Powering Reconstruction

A generator repair instructor in Jamiyah speaks with Sergeant First Class Fred Welch. (photo by John Goodman)

Within Iraq's borders lie the ruins of ancient Mesopotamia, where the fabled Garden of Eden is said to have been. Modern day Baghdad bears little resemblance to such a place if it ever existed, in particular because the infrastructure that flourished under Saddam Hussein's brutal, yet effective regime has been crumbling away for nearly 20 years. Discarded refuse is prolific and ever-present, and stagnant, trash-filled water stands in little ponds throughout many neighborhoods. Electricity is brought to homes via small, low amperage wires. One wire bears a 10 amp load, or about enough to power a light and an appliance, and each home's collection of lights and appliances contributes to the snaggle of wires hanging from poles above the streets. Often a mass wires attached covered with dust and warped in the sunlight takes on the appearance of vines as it hangs forlornly from a dilapidated power pole. It is only when I realize where I am that the impossibility of this becomes apparent.

Iraq's decaying infrastructure is the byproduct of its similarly shaky economy, much to the chagrin of so many of the families living here. Political and religious allegiances aside, everyone here (or anywhere, for that matter) has a strong desire to eat, be clothed, have a place to live, and receive decent services. Whichever group can provide the most immediate relief from economic duress gets peoples' attention. For instance, insurgents often pay regular, run-of-the-mill people to work for them, enabling more attacks against Coalition units, other religious groups, and political enemies. The Sons of Iraq used to be Sunni insurgents until they were hired away by the Coalition Forces as a security force. Now, they are paid by the Iraqi government, but as Iraqi money dries up, Coalition money is again being kicked in to pay for job training programs to give these men job skills aimed at helping them stay employed in economy-building industry rather than the insurgency, which is sure to quickly rend the delicate balance of factions vying for power in this country.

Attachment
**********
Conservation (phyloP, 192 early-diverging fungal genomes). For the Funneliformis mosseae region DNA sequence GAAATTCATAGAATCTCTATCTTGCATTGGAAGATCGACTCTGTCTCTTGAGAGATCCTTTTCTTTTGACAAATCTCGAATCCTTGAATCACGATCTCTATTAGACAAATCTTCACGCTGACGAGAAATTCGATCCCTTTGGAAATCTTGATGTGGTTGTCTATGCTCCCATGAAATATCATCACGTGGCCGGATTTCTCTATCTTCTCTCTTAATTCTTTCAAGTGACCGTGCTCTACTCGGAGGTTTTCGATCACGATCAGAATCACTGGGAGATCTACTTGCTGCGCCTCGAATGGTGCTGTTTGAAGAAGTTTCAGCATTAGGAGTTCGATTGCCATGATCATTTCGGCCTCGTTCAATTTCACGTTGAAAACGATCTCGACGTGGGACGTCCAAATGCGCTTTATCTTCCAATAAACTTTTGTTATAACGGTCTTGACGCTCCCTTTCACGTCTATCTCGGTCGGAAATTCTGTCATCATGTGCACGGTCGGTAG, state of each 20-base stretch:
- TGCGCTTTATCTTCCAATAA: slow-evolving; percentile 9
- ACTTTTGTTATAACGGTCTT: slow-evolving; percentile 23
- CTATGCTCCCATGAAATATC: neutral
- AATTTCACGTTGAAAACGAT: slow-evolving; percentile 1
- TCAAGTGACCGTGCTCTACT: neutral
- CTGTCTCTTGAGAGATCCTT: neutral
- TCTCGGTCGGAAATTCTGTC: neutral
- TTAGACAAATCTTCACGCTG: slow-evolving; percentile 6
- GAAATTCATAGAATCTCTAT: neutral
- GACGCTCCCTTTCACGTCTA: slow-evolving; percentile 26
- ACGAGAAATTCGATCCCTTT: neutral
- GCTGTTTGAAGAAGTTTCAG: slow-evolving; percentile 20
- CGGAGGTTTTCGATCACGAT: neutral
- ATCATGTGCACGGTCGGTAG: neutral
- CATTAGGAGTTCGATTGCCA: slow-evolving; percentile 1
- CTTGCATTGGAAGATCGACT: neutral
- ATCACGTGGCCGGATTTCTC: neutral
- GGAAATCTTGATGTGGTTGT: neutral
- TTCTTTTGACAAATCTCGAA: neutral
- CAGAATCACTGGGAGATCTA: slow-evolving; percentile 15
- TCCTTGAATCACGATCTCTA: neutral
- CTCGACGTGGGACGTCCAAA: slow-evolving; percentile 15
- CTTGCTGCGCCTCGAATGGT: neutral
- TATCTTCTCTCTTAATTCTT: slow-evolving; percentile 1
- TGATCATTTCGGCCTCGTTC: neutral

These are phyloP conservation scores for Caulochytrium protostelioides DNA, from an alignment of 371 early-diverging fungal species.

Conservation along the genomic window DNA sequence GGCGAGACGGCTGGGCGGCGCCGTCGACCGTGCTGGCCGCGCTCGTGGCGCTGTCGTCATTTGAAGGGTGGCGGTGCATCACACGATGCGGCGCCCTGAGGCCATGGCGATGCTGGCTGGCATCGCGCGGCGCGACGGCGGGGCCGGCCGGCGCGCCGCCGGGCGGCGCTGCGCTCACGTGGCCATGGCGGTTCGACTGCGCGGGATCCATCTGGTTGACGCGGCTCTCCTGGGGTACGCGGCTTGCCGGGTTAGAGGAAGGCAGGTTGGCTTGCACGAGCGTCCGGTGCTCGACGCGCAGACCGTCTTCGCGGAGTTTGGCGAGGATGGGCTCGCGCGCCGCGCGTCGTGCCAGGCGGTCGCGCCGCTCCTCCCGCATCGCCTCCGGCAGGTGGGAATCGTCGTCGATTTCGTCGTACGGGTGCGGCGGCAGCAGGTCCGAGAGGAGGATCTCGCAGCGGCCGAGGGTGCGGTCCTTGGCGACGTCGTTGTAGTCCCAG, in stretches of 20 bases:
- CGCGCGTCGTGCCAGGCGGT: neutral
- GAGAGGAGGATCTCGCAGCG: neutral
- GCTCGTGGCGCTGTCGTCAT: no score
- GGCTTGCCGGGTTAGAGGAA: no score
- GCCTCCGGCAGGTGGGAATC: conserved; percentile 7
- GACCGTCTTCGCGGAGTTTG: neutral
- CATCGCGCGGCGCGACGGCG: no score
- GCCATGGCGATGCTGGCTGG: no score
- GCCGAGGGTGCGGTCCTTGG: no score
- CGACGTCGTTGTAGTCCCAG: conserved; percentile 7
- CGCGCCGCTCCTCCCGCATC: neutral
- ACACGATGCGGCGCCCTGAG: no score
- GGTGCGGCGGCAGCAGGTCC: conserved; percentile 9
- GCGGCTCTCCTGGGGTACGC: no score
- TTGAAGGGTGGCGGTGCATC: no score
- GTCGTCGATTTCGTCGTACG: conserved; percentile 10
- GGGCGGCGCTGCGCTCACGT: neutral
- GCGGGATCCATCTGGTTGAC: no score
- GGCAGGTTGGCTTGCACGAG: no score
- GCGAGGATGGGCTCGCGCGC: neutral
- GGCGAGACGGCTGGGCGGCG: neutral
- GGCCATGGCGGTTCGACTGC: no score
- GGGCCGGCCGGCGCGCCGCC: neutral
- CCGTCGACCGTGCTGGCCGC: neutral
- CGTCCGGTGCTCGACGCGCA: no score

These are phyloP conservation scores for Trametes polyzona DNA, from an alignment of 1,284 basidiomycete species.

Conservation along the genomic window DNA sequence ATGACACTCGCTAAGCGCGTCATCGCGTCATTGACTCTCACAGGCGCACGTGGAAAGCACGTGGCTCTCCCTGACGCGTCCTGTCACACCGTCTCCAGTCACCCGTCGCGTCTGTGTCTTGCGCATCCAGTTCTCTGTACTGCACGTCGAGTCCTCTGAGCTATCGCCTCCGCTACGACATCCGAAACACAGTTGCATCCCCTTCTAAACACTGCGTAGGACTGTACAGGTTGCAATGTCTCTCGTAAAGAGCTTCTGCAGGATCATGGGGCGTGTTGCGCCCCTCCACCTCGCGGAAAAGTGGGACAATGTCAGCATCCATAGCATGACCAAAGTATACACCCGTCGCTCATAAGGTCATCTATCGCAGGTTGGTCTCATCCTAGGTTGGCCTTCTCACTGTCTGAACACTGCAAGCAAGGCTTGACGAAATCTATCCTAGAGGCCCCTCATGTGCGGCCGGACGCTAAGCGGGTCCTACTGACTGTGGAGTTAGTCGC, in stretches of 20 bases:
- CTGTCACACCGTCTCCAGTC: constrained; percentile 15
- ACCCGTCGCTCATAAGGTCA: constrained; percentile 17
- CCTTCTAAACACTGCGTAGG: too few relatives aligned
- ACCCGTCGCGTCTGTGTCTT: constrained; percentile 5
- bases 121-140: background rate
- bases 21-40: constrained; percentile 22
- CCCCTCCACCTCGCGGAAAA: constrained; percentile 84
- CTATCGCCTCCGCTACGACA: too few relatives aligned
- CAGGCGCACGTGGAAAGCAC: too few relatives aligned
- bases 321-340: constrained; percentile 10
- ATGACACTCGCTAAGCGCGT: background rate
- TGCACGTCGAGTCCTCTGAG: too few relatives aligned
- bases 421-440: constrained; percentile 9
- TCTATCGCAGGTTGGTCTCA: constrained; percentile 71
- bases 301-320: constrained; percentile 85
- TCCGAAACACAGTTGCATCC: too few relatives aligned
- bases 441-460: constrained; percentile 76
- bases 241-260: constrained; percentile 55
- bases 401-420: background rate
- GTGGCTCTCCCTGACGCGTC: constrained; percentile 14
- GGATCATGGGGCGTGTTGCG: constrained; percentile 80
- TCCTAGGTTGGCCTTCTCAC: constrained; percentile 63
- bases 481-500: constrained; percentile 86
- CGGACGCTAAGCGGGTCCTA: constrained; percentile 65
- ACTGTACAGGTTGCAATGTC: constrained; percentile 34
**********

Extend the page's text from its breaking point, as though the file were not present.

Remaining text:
Soldiers from Alpha Company, 403rd Civil Affairs Battalion -- operating under the 425th Civil Affairs Battalion's command umbrella -- have been going out into certain Baghdad neighborhoods on a regular basis to promote and monitor one such training program -- a hands-on class where students refurbish old diesel generators bought with Coalition money. The idea is to provide usable job skills while at the same time adding more badly-needed electric generators to small residential areas in Baghdad. The generators -- A/403 is managing 11 in Ghazalia and Jamiyah -- cost from $10,000 to $15,000, and are given either to neighborhood co-ops or installed at municipal government buildings where the public will have access to them through some organized local power structure.

Heightened security has accompanied these frequent forays outside the wire, as the number of attacks was up earlier in the week. An MRAP was damaged and at least one of its passengers sustained injury when a US Army convoy was hit by an RKG-3 anti-tank grenade the other day. This news heightened my alertness during missions. Looking out the windows of an MRAP, I found myself thinking, "What's that guy doing with his hands in his pockets?" and "Why is he looking at us with that expression?" We traveled through areas of town that were strictly residential, without bustle of commerce, and the lack of activity became eerie, as if it were the calm preceding a storm. At a mission briefing, soldiers were told to watch for guys with cameras, as attacks are always filmed so that the perpetrators can post the video on YouTube to claim credit for the strike.